Isn't this a pretty sight? We were bringing cow/calf pairs in early this morning just as the sun was coming up. There's a golden glow over us at this time of day and we were riding right in the middle of it. Sounds a little like a fairytale, doesn't it? But it's not, really. Just ask my sons if they enjoyed getting up at 4:30 a.m. Never mind the fact that while we were out there riding horseback we had deer flies biting us, mosquitoes and gnats flying in our ears, noses, and eyes, and then there are the bugs that you breath in through your mouth! (Do you remember the OFF mosquito repellant commercials where the guy puts his arm in a square box that's swarming with mosquitoes and not one bites him? That was what it was like in this particular pasture today -- swarming mosquitoes.) But never mind all that.
I sure have appreciated all your comments lately -- I enjoy each one -- but something I've been noticing is that many of you think that I live on a farm. Well, I do not. I live on a ranch. I'm sure some of you are thinking, "Farm, ranch. Ranch, farm. What's the diff?" Let me explain the differences.
A farm is a tract of land (including buildings) that is mainly used for raising crops like corn, wheat, rice, fruit, veggies and such. There are also farms that raise livestock, like dairy farms or pig farms or chicken farms, but farms usually produce the grains needed to feed their livestock. Ranches, on the other hand, are large tracts of land (including buildings), typically found in the Western US and Canada (I'm also thinking about large sheep and cattle ranches in Australia) that are used primarily for grazing livestock. Some ranches raise crops like wheat or hay, but most often, typical ranches are arid to semi-arid with no irrigation and sparse rainfall for growing crops. Of course, there are always a few exceptions, but in short, ranches produce livestock, farms produce crops.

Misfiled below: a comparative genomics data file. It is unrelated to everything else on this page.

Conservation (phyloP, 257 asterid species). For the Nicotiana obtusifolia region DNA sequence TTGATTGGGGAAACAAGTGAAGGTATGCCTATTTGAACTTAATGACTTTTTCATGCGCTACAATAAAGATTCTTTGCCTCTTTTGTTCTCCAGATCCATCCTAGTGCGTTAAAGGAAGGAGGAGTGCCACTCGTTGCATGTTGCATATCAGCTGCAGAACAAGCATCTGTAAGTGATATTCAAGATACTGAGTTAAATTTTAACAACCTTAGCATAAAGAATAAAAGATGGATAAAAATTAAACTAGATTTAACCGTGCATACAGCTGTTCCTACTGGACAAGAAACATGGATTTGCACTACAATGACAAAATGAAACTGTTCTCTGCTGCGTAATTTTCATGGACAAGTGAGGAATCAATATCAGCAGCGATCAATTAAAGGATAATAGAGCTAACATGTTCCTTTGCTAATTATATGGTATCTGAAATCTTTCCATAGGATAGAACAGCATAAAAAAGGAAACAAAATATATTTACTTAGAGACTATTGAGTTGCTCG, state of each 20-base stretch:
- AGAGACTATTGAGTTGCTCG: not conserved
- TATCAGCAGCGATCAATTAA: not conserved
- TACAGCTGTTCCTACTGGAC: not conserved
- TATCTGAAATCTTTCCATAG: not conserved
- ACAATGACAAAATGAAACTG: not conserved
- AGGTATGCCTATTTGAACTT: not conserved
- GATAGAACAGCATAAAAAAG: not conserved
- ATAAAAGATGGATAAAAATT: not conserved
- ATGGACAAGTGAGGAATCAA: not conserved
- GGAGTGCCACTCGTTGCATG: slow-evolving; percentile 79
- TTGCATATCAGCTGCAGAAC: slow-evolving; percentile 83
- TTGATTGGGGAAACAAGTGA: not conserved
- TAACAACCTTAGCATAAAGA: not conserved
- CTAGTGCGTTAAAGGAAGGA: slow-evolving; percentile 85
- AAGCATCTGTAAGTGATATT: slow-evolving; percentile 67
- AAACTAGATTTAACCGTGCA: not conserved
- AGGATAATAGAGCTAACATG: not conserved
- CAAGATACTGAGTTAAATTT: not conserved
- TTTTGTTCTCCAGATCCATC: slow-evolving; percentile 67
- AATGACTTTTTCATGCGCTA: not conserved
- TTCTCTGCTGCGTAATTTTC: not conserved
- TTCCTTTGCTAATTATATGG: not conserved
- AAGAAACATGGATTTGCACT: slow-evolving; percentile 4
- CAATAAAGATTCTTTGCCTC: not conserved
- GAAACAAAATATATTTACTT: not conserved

(a pic of the same pasture in 2007)
Out where we live, the average annual precipitation is 11-12 inches. That's not very much, is it? Our area is typically very arid, and cows and sheep graze native prairie grasses. It takes about 40 acres of land to graze just one animal unit per year in this ranch country. Some folks try to plant a little wheat here. Sometimes it works, but more often, it doesn't. We raise our own hay for our livestock for the cold months when the snow buries the grass and there is no grazing to be had. Most years we can put up enough hay for the winter, but sometimes we don't due to the weather conditions. A year like this one, however, we're getting triple what we normally put up in hay in an average year. We have been in a wet weather pattern the past three years and have had bumper hay crops, but before that, we were in a serious seven year drought and had to buy most of our winter feed.
The thing that farmers and ranchers have in common is that they live off the land. Both raise protein. The farmer raises protein in the form of grains, and the higher the protein levels in his grain, the better the prices. The rancher raises protein in the form of meat by grazing native grass. The more pounds of protein he can produce, the better his paycheck is.
I was thinking today of how a farmer and a rancher would use a horse. You recall that Old MacDonald had a horse. Well, John Wayne had a horse too, but he was a rancher in the old movie "The Cowboys." The farmer used the horse to plow the ground, to plant crops, and to harvest crops. The rancher, on the other hand, used his horse to move livestock from pasture to pasture for grazing, and then used the horse to move his livestock to the markets to sell them.
Some of you who are reading already know this stuff, but for those of you who aren't familiar with farming and ranching, I just thought I'd share a tidbit of agri-culture with you! Now don't you feel more cultured? For more ranch knowledge, check out the original movie trailer (below) for The Cowboys, starring John Wayne. It is one of our family's favorite movies. (note: There is a bit of rough, cowboy language in this movie.)